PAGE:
Vietnam must take 'aggressive' action to meet growth goals, says finance minister
Comment of the Day

June 26 2023

Commentary by Eoin Treacy

Vietnam must take 'aggressive' action to meet growth goals, says finance minister

This article from the Financial Times may be of interest. Here is a section: 

Vietnam was one of Asia’s fastest-developing economies last year, expanding more than 8 per cent, its highest growth rate since 1997. But growth slowed in the first quarter of 2023 to 3.3 per cent, down from 5.9 per cent in the fourth quarter of last year, as a grim global economic picture and high inflation cut into demand for the country’s exports.

“We rely on the world’s demand for our products, which is facing a lot of difficulties,” Ho Duc Phoc told the Financial Times, adding that the war in Ukraine had raised petroleum and consumer prices, putting pressure on manufacturing input and trade costs and depressing buyers’ appetite. “Our orders from international partners have reduced drastically.”

He said the government was targeting full-year growth of 6 to 6.5 per cent, following anticipated first-half growth of about 4 per cent. “In the next six months, we will probably have [to take] aggressive steps to achieve that target,” he said, citing an extension of deadlines for tax payments, the reduction of value added tax and petrol levies amid proposals to help lower costs and boost demand.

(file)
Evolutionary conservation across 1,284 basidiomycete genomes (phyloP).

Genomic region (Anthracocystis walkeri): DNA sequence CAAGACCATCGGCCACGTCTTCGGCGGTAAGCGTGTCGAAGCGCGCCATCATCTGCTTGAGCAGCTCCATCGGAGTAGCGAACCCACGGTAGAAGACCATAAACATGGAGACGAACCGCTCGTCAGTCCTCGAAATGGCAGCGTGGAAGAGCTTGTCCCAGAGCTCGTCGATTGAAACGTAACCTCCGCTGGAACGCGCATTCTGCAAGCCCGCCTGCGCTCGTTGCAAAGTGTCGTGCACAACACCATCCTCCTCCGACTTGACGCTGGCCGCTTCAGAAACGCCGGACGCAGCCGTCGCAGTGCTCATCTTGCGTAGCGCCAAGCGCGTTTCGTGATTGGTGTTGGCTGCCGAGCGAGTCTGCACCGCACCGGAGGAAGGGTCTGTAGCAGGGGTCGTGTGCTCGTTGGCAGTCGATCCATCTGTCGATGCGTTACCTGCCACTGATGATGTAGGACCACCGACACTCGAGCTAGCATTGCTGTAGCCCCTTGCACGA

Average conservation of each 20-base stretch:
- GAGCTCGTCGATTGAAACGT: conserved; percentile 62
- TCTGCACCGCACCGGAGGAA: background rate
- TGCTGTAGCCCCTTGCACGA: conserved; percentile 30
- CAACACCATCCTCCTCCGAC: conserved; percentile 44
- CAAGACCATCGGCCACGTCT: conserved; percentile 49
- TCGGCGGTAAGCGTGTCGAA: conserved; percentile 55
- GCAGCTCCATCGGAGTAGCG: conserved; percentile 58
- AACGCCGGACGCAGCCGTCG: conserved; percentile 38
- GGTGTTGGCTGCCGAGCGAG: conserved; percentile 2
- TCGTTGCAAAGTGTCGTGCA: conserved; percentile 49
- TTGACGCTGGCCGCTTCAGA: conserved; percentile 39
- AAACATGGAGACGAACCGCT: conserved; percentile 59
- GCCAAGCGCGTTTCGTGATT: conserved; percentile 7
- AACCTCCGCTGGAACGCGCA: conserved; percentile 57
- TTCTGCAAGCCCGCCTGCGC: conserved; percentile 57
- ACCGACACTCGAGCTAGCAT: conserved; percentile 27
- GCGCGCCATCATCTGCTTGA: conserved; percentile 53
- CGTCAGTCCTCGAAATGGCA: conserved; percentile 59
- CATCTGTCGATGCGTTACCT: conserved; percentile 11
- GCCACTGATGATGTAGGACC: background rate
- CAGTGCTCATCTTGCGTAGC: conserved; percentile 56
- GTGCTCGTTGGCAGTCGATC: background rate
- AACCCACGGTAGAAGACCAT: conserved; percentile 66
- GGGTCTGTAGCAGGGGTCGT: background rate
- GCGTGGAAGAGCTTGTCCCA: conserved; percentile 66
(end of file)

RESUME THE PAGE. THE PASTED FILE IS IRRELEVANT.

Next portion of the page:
Vietnam’s central bank this month cut interest rates by 50 basis points, its fourth reduction this year.

Eoin Treacy's view

Vietnam is a major exporter but not of semiconductors. Since that is a major business for regional economies like South Korea and Taiwan, Vietnam offers a more complete picture of how global demand is shaping up. The slowdown in container pricing offers an additional insight into the trajectory of global demand. It has completely unwound the pandemic spike and is trading back inside the prior range.

Vietnam cutting rates and turning to stimulus is a foreshadow of what we can expect from other economies as the global economy slows. The Vinacapital Vietnam Opportunity Trust held up much better than the VanEck Vietnam ETF over the last couple of years, but that outperformance is now being unwound as the funds more in opposite directions.

This graphic helps to highlight how many points on the US yield curve are inverted. When the number decreases sharply, it usually coincides with market tumult which creates the conditions for monetary and fiscal easing. 

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